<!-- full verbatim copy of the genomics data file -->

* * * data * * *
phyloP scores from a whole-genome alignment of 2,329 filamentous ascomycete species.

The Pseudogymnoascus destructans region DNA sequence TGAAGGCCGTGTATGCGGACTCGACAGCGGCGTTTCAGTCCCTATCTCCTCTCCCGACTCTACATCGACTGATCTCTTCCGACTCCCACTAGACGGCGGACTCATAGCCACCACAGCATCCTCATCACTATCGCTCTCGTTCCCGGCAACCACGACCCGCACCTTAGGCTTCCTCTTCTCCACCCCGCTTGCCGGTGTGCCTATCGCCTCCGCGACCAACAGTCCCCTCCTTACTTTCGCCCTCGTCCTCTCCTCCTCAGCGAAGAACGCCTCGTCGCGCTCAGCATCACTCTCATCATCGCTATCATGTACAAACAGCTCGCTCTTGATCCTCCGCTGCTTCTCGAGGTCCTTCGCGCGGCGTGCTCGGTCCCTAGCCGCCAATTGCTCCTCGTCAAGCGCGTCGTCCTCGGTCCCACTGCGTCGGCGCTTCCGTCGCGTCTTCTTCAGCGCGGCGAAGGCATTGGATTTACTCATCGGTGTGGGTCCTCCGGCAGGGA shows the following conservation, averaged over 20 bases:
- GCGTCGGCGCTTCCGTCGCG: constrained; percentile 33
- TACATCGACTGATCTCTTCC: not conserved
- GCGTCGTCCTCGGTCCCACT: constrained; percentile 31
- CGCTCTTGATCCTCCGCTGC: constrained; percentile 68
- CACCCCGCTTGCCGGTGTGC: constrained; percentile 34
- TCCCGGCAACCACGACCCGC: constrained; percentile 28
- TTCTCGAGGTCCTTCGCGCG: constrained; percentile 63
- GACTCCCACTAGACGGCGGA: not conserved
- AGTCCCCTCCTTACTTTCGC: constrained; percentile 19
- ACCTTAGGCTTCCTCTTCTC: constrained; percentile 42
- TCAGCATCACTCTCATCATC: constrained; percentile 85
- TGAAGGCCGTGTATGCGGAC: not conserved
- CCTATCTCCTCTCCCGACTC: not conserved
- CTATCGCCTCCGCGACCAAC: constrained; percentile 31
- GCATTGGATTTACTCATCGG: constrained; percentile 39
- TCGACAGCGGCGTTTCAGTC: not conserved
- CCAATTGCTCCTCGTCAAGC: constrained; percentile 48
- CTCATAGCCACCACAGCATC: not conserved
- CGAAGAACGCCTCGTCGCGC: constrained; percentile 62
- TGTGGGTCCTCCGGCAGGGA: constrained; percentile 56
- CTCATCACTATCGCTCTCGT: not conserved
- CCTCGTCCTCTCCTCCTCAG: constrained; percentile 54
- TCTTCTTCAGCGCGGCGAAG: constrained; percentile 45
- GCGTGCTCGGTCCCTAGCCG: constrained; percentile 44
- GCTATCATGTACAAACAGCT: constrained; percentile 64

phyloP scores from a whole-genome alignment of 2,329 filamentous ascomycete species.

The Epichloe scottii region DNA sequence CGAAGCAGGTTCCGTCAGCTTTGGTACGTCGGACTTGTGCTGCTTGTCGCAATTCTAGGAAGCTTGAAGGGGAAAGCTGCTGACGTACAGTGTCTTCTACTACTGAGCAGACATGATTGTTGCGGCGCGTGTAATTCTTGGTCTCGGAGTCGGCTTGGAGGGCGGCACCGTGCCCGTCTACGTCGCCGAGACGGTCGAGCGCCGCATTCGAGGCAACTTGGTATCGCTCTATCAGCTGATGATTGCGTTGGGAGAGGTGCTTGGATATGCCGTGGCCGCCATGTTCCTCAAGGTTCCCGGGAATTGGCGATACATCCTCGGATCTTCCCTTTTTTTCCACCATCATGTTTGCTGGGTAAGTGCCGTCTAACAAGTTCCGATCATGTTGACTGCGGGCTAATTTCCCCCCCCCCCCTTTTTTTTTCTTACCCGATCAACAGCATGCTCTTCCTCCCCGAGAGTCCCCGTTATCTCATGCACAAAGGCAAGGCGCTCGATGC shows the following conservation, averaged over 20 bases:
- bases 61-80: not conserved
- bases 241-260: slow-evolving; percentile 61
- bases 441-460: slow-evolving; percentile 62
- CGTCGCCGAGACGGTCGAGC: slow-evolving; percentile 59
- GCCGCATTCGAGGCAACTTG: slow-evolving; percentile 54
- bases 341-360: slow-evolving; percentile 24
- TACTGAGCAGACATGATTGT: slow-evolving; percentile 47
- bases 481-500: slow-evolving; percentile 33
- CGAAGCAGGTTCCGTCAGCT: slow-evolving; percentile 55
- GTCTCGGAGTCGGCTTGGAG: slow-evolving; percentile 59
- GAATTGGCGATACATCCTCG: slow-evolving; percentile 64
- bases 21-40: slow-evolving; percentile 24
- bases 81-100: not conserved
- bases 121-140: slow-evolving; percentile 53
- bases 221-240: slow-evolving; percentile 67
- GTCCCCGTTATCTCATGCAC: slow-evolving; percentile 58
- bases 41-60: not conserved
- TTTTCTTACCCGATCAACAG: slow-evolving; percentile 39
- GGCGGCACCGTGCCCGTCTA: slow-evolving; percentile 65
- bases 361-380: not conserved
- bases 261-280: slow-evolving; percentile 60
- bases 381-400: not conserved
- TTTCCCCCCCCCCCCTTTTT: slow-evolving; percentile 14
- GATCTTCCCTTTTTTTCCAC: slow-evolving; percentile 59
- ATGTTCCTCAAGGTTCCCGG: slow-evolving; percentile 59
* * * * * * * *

phyloP scores from a whole-genome alignment of 2,329 filamentous ascomycete species.

The Pseudogymnoascus destructans region DNA sequence TGAAGGCCGTGTATGCGGACTCGACAGCGGCGTTTCAGTCCCTATCTCCTCTCCCGACTCTACATCGACTGATCTCTTCCGACTCCCACTAGACGGCGGACTCATAGCCACCACAGCATCCTCATCACTATCGCTCTCGTTCCCGGCAACCACGACCCGCACCTTAGGCTTCCTCTTCTCCACCCCGCTTGCCGGTGTGCCTATCGCCTCCGCGACCAACAGTCCCCTCCTTACTTTCGCCCTCGTCCTCTCCTCCTCAGCGAAGAACGCCTCGTCGCGCTCAGCATCACTCTCATCATCGCTATCATGTACAAACAGCTCGCTCTTGATCCTCCGCTGCTTCTCGAGGTCCTTCGCGCGGCGTGCTCGGTCCCTAGCCGCCAATTGCTCCTCGTCAAGCGCGTCGTCCTCGGTCCCACTGCGTCGGCGCTTCCGTCGCGTCTTCTTCAGCGCGGCGAAGGCATTGGATTTACTCATCGGTGTGGGTCCTCCGGCAGGGA shows the following conservation, averaged over 20 bases:
- GCGTCGGCGCTTCCGTCGCG: constrained; percentile 33
- TACATCGACTGATCTCTTCC: not conserved
- GCGTCGTCCTCGGTCCCACT: constrained; percentile 31
- CGCTCTTGATCCTCCGCTGC: constrained; percentile 68
- CACCCCGCTTGCCGGTGTGC: constrained; percentile 34
- TCCCGGCAACCACGACCCGC: constrained; percentile 28
- TTCTCGAGGTCCTTCGCGCG: constrained; percentile 63
- GACTCCCACTAGACGGCGGA: not conserved
- AGTCCCCTCCTTACTTTCGC: constrained; percentile 19
- ACCTTAGGCTTCCTCTTCTC: constrained; percentile 42
- TCAGCATCACTCTCATCATC: constrained; percentile 85
- TGAAGGCCGTGTATGCGGAC: not conserved
- CCTATCTCCTCTCCCGACTC: not conserved
- CTATCGCCTCCGCGACCAAC: constrained; percentile 31
- GCATTGGATTTACTCATCGG: constrained; percentile 39
- TCGACAGCGGCGTTTCAGTC: not conserved
- CCAATTGCTCCTCGTCAAGC: constrained; percentile 48
- CTCATAGCCACCACAGCATC: not conserved
- CGAAGAACGCCTCGTCGCGC: constrained; percentile 62
- TGTGGGTCCTCCGGCAGGGA: constrained; percentile 56
- CTCATCACTATCGCTCTCGT: not conserved
- CCTCGTCCTCTCCTCCTCAG: constrained; percentile 54
- TCTTCTTCAGCGCGGCGAAG: constrained; percentile 45
- GCGTGCTCGGTCCCTAGCCG: constrained; percentile 44
- GCTATCATGTACAAACAGCT: constrained; percentile 64

phyloP scores from a whole-genome alignment of 2,329 filamentous ascomycete species.

The Epichloe scottii region DNA sequence CGAAGCAGGTTCCGTCAGCTTTGGTACGTCGGACTTGTGCTGCTTGTCGCAATTCTAGGAAGCTTGAAGGGGAAAGCTGCTGACGTACAGTGTCTTCTACTACTGAGCAGACATGATTGTTGCGGCGCGTGTAATTCTTGGTCTCGGAGTCGGCTTGGAGGGCGGCACCGTGCCCGTCTACGTCGCCGAGACGGTCGAGCGCCGCATTCGAGGCAACTTGGTATCGCTCTATCAGCTGATGATTGCGTTGGGAGAGGTGCTTGGATATGCCGTGGCCGCCATGTTCCTCAAGGTTCCCGGGAATTGGCGATACATCCTCGGATCTTCCCTTTTTTTCCACCATCATGTTTGCTGGGTAAGTGCCGTCTAACAAGTTCCGATCATGTTGACTGCGGGCTAATTTCCCCCCCCCCCCTTTTTTTTTCTTACCCGATCAACAGCATGCTCTTCCTCCCCGAGAGTCCCCGTTATCTCATGCACAAAGGCAAGGCGCTCGATGC shows the following conservation, averaged over 20 bases:
- bases 61-80: not conserved
- bases 241-260: slow-evolving; percentile 61
- bases 441-460: slow-evolving; percentile 62
- CGTCGCCGAGACGGTCGAGC: slow-evolving; percentile 59
- GCCGCATTCGAGGCAACTTG: slow-evolving; percentile 54
- bases 341-360: slow-evolving; percentile 24
- TACTGAGCAGACATGATTGT: slow-evolving; percentile 47
- bases 481-500: slow-evolving; percentile 33
- CGAAGCAGGTTCCGTCAGCT: slow-evolving; percentile 55
- GTCTCGGAGTCGGCTTGGAG: slow-evolving; percentile 59
- GAATTGGCGATACATCCTCG: slow-evolving; percentile 64
- bases 21-40: slow-evolving; percentile 24
- bases 81-100: not conserved
- bases 121-140: slow-evolving; percentile 53
- bases 221-240: slow-evolving; percentile 67
- GTCCCCGTTATCTCATGCAC: slow-evolving; percentile 58
- bases 41-60: not conserved
- TTTTCTTACCCGATCAACAG: slow-evolving; percentile 39
- GGCGGCACCGTGCCCGTCTA: slow-evolving; percentile 65
- bases 361-380: not conserved
- bases 261-280: slow-evolving; percentile 60
- bases 381-400: not conserved
- TTTCCCCCCCCCCCCTTTTT: slow-evolving; percentile 14
- GATCTTCCCTTTTTTTCCAC: slow-evolving; percentile 59
- ATGTTCCTCAAGGTTCCCGG: slow-evolving; percentile 59